“It is not clear yet what effect it will have on the future. But historically it has been the case that once these delinquency rates start to rise, they can continue to rise,” Haughwout said. (…)
And banks halt lending, yaddi, yaddi, yadda…
Online sales can be blamed, but only to an extent. Overall demand is weak, even for toys:
Toys ‘R’ Us Preparing for Potential Bankruptcy Filing Before Holidays Toys ‘R’ Us could file for bankruptcy as soon as the next few weeks, as nervous suppliers have tightened terms for the retailer ahead of the crucial holiday selling season, according to people familiar with the matter.
(…) In addition to shrinking sales and heightened competition, Toys ‘R’ Us has been burdened with debt from a leveraged buyout 12 years ago. (…) A Toys ‘R’ Us restructuring would add to a list of more than 20 retailers, including RadioShack and Payless Shoe Source, that have filed for bankruptcy since the beginning of 2017. Another big box chain, Staples Inc., recently agreed to be taken private in a leveraged buyout. (…)
Some large toy brands, such as Lego and Star Wars, have also struggled recently, while the collectible Shopkins toys, which Toys ‘R’ Us helped launch, is on the downswing. Earlier this month, Lego AS reported its first decline in sales in 13 years and said it would cut 8% of its workforce. Another toy maker, Mattel Inc., replaced its chief executive earlier this year after a slide in holiday sales. (…)
Hopefully, these won’t slip any further (from The Daily Shot):
The ECRI Weekly Leading Index has turned sharply lower, totally unnoticed by equities (chart from Ed Yardeni)
From the ECRI blog:
(…) Most believe recessions are caused by shocks that then propagate through the economy. In contrast, our research shows that endogenous cyclical forces periodically open up windows of vulnerability for the economy, and that, once it is cyclically vulnerable, almost any exogenous shock can easily tip it into recession. Because such shocks tend to arrive sooner or later, an economy’s entry into a susceptible state is almost always followed by recession. (…)
Needless to say, the debate on the Fed’s next moves will only intensify, within and without the Fed. The economy is clearly weak and could quickly get a lot weaker. Forthcoming eco data will be very noisy and the Fed is split on the real inflation trends. Unlike the bond market:
Fed to play it safe in face of inflation jitters Focus remains on cutting debt as higher employment fails to have expected effect
Sorry, You Are Probably Not Getting a Raise Next Year Businesses plan to keep budgets for raises relatively flat in 2018, while devoting more dollars to performance-based pay, a new survey says.
Eurozone Wage Growth Hits Two-Year High The pace of wage growth suggests inflation may be set to accelerate
(…) Eurostat said wages were 2.0% higher in the three months through June than a year earlier, the fastest rise since the first quarter of 2015 and up from 1.3% in the previous three-month period. (…)
Friday’s figures follow data released earlier this week that showed the number of people in work across the eurozone rose 0.4% during the second quarter, and at 155.6 million was the highest number ever recorded. With more people in work, and earning more, spending power is on the rise, a boost for the eurozone’s growth prospects. (…)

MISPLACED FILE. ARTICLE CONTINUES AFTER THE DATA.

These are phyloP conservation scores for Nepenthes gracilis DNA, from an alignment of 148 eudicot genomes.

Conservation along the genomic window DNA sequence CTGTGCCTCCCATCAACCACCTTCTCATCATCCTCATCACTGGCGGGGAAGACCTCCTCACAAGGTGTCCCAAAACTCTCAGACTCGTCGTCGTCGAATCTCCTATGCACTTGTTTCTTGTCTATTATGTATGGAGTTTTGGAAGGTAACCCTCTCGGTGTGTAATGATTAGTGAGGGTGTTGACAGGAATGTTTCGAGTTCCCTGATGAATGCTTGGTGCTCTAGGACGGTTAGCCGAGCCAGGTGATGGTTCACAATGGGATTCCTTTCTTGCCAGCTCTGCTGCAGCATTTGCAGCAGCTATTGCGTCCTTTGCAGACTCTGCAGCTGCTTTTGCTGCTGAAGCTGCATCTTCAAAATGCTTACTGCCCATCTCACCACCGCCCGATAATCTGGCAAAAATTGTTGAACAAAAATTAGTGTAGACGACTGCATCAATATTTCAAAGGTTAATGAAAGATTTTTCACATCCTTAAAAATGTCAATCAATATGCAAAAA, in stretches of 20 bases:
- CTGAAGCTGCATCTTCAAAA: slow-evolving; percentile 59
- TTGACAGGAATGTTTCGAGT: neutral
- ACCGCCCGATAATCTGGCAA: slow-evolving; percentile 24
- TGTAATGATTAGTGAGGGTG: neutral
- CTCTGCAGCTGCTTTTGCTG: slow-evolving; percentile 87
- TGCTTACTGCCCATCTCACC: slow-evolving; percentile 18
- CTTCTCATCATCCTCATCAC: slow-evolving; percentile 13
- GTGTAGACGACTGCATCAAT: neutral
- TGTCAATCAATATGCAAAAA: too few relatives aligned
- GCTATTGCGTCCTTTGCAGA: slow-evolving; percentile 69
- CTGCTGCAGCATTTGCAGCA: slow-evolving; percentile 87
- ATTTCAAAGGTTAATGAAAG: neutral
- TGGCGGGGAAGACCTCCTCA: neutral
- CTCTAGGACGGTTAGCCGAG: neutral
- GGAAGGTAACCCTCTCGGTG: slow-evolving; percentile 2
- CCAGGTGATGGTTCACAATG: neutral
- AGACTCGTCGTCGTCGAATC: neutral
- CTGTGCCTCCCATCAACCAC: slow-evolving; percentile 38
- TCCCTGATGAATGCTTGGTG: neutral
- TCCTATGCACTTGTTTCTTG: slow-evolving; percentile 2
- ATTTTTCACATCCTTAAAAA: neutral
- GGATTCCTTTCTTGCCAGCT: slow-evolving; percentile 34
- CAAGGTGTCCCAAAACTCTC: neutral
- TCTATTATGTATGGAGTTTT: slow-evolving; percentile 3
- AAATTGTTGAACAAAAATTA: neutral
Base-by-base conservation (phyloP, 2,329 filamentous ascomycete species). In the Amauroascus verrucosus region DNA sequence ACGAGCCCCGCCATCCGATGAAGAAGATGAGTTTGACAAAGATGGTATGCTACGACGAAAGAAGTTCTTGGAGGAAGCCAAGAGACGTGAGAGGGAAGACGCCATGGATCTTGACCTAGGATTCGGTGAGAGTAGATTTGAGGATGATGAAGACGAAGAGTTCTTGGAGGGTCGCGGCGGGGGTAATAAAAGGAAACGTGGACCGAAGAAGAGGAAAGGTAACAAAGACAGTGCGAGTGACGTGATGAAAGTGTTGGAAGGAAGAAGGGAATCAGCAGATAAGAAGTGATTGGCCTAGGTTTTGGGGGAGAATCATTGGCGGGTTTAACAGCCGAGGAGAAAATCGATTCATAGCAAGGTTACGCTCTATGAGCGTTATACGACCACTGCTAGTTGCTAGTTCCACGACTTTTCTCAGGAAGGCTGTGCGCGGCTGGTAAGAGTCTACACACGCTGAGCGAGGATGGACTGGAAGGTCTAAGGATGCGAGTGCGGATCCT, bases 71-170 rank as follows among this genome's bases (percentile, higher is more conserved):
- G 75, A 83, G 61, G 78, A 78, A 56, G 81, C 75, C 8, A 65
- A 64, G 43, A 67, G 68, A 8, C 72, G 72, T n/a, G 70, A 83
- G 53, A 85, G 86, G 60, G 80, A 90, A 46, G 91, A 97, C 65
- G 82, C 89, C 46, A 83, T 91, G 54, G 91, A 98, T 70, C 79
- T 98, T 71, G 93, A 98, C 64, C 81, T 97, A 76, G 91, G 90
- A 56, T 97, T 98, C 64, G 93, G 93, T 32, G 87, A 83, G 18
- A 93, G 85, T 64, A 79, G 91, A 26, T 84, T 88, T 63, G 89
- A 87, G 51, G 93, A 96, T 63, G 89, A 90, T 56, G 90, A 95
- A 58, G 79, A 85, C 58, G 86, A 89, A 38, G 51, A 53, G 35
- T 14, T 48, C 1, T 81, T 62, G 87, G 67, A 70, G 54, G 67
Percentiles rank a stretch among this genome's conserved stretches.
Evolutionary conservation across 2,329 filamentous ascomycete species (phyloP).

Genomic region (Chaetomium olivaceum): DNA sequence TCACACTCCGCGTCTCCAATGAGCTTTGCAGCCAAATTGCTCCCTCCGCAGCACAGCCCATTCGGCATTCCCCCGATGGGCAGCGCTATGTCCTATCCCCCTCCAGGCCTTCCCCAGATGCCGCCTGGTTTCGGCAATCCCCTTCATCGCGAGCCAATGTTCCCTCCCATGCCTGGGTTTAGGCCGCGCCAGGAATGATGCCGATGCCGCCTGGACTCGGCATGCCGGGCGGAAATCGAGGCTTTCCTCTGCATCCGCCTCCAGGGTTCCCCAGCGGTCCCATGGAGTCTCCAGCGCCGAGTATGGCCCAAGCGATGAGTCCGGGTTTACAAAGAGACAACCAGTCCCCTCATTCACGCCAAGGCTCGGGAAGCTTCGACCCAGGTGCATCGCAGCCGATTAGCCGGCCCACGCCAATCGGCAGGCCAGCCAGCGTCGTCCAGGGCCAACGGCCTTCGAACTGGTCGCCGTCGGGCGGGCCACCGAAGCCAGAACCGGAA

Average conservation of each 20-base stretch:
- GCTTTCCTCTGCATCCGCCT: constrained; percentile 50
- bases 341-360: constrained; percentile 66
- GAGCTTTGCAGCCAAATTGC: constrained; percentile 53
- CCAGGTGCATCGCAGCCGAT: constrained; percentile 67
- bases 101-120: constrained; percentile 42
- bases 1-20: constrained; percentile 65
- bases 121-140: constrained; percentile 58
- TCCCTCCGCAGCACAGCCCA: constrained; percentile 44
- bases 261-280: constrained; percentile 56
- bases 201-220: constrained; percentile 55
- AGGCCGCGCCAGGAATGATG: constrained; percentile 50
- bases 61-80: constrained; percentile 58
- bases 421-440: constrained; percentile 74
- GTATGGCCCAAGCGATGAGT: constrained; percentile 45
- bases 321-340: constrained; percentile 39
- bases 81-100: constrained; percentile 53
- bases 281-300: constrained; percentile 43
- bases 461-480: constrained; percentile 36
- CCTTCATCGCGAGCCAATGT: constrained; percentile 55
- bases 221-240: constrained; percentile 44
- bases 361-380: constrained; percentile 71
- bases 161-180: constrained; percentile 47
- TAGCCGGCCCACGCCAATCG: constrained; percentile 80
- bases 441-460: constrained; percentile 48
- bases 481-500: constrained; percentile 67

(…) More and more investors are piling into stocks that are rising rather than buying those that are falling:
(…) The question is whether this is a problem. Market breadth, which measures the number of stocks that are rising, can be a sign of market vitality or weakness. And volume is another way to look at market breadth. So receding volume flows into declining stocks could be a worry. But there are a number of reasons not to be concerned, at least not yet. First, market breadth overall has not been shrinking. Of the S&P 500, 355 are up through mid-September. That’s slightly more than the 332 that were up at this time last year and far more than the 191 that were up in the first eight and a half months of 2015.
(…) the rise of passive investing has most likely blurred all of these technical market indicators. (…)
- Ned Davis Research shows that demand volume remains greater than supply volume (via cmgwealth.com) :
The bull market has turned into the Seinfeld market. During every episode, investors are watching for something to happen. When nothing happens, especially nothing bad, investors are bemused and show their appreciation by throwing more money at the bull. (Ed Yardeni)
- Lowry’s Research confirms that demand is winning the volume tug-of-war:
Selling Pressure not only dropped [last week], but reaffirmed its long-term downtrend by recording its lowest reading since the start of the bull market in 2009. Thus, the rising Supply historically associated with an approaching major market top is currently nowhere in evidence. At the same time, Demand is expanding on both a short and intermediate term basis. That is, Buying Power has resumed its long term expansion, while the Short Term Index (which measures the shorter term trend in Demand), has recently shown its most rapid expansion since the market rally from the Nov. 2016 low. Thus, this week’s new highs in the major price indexes have been confirmed by an ongoing contraction in Supply and expansion in Demand – a pattern that has historically provided investors with the best opportunities for new buying.
- Nonetheless, overall volume keeps declining as Ed Yardeni shows:
What Last Week Tells Us About Bitcoin (Mohamed A. El-Erian)